Documentary film-maker Mike Pandey wins the prestigious `Green Oscar' award for his movie The Vanishing Giants.
"IF Sachin Tendulkar or Shah Rukh Khan loses his cell phone, the news will reach every nook and corner of the country, but the fact that iodine is essential for the human body is still not known widely," says documentary film-maker Mike Pandey. This situation is what he is striving to change. Mike Pandey won the Panda Award at Wildscreen 2004, the world's biggest festival for wildlife and environmental films, in Bristol, United Kingdom, in October, in the news category, for his six-minute-long news feature The Vanishing Giants. And he is the only Indian to have won the award - also known as the `Green Oscar' - thrice. He is now busy planning his future projects at Riverbank Studios, his film production company in Delhi, so that he can go on telling the `truth' - his mission.
The award-winning film showed how Chhattisgarh government officials captured a "problem" elephant, and how it succumbed to torture 18 days later. He had released the footage to a news channel when the incident happened, following which the Government of India suspended all capture operations in the country.
Scenes from The Vanishing Giants, which won the award.
This is not the first time that Pandey has rattled the authorities with his blunt visuals of atrocities committed on animals - some out of ignorance and some out of callousness. As he gets phone calls congratulating him on his recent achievement, he is busy with scripts, ongoing productions, and plans for a feature film. He also finds time to prescribe homoeopathy treatment to his overworked assistant.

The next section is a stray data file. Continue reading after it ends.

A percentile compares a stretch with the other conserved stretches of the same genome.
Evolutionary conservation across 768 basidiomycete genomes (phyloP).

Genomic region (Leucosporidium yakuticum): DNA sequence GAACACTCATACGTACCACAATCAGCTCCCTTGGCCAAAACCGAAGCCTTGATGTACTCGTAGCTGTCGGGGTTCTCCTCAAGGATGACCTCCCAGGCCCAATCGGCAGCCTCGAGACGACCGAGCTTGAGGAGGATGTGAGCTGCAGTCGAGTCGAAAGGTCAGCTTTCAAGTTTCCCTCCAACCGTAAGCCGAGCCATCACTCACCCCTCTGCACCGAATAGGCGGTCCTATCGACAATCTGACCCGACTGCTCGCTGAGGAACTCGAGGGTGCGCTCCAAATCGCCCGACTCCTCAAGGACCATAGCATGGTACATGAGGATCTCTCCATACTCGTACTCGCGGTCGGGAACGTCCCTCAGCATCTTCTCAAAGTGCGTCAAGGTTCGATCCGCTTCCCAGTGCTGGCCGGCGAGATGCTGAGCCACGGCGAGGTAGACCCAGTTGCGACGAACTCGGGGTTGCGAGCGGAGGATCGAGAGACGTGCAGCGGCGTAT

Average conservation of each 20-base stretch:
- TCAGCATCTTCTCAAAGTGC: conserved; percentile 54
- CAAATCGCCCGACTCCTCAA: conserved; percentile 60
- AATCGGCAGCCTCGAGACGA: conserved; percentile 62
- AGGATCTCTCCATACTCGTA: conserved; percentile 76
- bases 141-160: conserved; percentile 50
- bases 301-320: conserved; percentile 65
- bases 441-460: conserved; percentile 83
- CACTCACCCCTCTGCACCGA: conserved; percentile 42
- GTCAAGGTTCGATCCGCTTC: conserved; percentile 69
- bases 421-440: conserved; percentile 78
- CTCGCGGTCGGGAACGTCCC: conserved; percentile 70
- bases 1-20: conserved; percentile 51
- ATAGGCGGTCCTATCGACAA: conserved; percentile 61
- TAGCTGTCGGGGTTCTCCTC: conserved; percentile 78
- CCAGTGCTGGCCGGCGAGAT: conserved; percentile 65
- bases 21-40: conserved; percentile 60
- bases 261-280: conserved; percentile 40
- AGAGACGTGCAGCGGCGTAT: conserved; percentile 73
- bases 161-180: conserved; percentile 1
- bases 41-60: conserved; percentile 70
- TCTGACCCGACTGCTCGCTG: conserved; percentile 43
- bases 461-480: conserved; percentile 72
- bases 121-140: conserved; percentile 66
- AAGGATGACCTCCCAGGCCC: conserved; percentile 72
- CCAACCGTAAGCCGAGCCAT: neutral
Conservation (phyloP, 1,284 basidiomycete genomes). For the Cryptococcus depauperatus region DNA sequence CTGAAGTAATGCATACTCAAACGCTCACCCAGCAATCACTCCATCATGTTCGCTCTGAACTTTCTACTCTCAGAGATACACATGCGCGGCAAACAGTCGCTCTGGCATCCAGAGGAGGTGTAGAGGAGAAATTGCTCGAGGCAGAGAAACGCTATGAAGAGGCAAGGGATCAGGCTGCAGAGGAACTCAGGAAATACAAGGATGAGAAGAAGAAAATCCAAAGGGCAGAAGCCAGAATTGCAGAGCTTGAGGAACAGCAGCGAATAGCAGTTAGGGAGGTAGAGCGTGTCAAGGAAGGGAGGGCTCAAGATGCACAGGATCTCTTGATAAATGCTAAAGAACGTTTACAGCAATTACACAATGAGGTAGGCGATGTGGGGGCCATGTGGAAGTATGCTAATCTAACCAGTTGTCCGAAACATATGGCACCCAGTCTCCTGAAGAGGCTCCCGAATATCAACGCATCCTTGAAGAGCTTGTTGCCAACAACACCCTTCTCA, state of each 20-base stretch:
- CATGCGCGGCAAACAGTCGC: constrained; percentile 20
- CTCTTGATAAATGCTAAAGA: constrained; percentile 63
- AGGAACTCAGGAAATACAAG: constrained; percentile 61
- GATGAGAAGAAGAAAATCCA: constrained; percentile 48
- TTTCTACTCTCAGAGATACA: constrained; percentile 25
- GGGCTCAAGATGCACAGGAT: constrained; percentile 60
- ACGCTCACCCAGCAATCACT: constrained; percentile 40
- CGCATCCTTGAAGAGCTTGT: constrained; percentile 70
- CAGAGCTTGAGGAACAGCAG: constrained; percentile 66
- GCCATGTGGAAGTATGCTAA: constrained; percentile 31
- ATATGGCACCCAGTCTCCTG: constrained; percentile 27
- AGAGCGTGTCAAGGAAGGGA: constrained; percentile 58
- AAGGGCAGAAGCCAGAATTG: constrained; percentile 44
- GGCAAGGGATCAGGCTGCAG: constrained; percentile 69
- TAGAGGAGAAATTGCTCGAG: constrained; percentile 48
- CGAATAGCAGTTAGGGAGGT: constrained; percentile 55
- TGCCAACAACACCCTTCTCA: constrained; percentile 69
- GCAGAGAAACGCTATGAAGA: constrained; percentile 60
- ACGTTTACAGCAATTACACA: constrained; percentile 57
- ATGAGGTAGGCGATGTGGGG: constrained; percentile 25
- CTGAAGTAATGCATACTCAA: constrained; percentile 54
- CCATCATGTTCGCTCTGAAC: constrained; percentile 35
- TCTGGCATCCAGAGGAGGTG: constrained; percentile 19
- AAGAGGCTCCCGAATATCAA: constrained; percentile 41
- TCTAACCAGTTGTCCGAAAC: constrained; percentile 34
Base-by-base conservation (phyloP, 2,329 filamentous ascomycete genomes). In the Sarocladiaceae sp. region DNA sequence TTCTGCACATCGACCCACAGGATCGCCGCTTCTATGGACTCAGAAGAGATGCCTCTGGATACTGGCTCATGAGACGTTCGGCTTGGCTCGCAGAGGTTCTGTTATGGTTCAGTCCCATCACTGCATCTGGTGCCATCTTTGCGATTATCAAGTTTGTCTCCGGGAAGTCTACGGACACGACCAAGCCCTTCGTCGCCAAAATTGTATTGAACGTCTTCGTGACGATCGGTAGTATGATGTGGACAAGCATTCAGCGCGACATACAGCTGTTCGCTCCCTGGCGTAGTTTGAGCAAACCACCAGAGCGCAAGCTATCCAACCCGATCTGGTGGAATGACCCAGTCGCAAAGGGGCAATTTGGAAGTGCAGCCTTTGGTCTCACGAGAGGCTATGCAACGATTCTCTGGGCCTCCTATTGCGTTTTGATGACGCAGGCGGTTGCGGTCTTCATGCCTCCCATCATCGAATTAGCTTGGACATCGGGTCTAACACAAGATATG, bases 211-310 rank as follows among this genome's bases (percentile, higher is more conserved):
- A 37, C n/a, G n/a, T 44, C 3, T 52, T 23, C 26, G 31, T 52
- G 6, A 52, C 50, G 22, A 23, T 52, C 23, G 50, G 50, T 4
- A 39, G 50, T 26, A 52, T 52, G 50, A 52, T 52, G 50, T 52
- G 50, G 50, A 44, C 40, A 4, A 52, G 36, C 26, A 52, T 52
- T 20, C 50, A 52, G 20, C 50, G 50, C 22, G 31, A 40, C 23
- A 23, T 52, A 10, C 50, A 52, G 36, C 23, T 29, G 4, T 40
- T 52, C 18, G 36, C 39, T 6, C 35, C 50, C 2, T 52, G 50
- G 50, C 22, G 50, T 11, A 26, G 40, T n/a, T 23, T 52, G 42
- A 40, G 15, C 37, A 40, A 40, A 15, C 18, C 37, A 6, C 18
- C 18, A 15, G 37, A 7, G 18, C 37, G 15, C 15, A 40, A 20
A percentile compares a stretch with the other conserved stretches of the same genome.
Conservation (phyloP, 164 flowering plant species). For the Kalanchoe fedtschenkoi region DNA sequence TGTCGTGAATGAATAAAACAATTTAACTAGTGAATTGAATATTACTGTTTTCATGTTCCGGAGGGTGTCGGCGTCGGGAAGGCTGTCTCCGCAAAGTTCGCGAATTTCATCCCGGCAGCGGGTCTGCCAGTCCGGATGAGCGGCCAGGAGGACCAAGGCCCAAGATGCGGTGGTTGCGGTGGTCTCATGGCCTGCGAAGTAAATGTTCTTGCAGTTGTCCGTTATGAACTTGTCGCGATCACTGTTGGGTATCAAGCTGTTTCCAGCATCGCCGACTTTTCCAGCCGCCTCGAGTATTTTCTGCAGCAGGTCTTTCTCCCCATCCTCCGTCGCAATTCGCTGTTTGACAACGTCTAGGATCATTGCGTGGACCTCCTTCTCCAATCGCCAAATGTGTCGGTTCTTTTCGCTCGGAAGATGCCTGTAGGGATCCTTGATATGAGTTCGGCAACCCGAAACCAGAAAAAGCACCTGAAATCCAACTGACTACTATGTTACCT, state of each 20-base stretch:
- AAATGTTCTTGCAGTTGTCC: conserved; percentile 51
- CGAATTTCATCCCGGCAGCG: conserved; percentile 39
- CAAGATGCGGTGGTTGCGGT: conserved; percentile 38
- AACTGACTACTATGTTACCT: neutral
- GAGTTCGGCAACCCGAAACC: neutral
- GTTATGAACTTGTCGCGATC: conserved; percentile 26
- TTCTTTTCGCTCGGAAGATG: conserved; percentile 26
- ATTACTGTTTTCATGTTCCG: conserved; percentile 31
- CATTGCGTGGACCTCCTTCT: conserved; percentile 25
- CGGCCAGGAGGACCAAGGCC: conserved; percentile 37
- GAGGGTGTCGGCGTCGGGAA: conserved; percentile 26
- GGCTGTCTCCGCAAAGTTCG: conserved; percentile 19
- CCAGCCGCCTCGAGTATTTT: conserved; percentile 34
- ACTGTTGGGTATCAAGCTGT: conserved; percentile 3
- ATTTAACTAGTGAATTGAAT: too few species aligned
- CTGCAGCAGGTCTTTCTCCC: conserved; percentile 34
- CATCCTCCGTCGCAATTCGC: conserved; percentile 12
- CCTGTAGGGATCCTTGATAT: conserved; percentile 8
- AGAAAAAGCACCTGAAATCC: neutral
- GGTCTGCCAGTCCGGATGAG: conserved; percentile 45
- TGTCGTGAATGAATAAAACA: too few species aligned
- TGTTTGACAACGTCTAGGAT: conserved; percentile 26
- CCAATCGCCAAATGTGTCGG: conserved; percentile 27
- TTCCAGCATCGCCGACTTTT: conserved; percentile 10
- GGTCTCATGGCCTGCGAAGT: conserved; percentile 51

Pandey says the award surprised him. Wildscreen had also nominated him for the Filmmakers for Conservation Award along with eminent film-makers such as Alan Root, Richard Brock, Maria Falcon and Hardy Jones (Alan Root won that award). "There were very established and prominent producers as competitors. I did not expect to win this one. But we do not make films for awards. I want to tell the truth and expose what is going on," Pandey said.
Mike Pandey tells the truth forcefully, in his films. After panning the scenic beaches and waves on the Gujarat coast, the camera eventually settles on a huge but helpless dying whale shark. Majestic elephants march ahead only to find that one of them has been chained and is being starved and beaten and its tusks cut off. There are very few "talking heads" - as Mike puts it - in his documentaries. The issue that he is addressing is there - shot in real.
Pandey spent his childhood in East Africa and was educated in the United Kingdom and the United States. His love for the environment is as strong as his passion for the making of technically fine films. His concern about the flawed systems, processes and attitudes in India has driven him to work on shoestring budgets, deal with widespread ignorance about wildlife and the environment, and work with uninspiring bureaucrats. After spending some time in the Mumbai film industry, he decided to do what he believed in and started making "not just environmental but socially relevant" documentaries.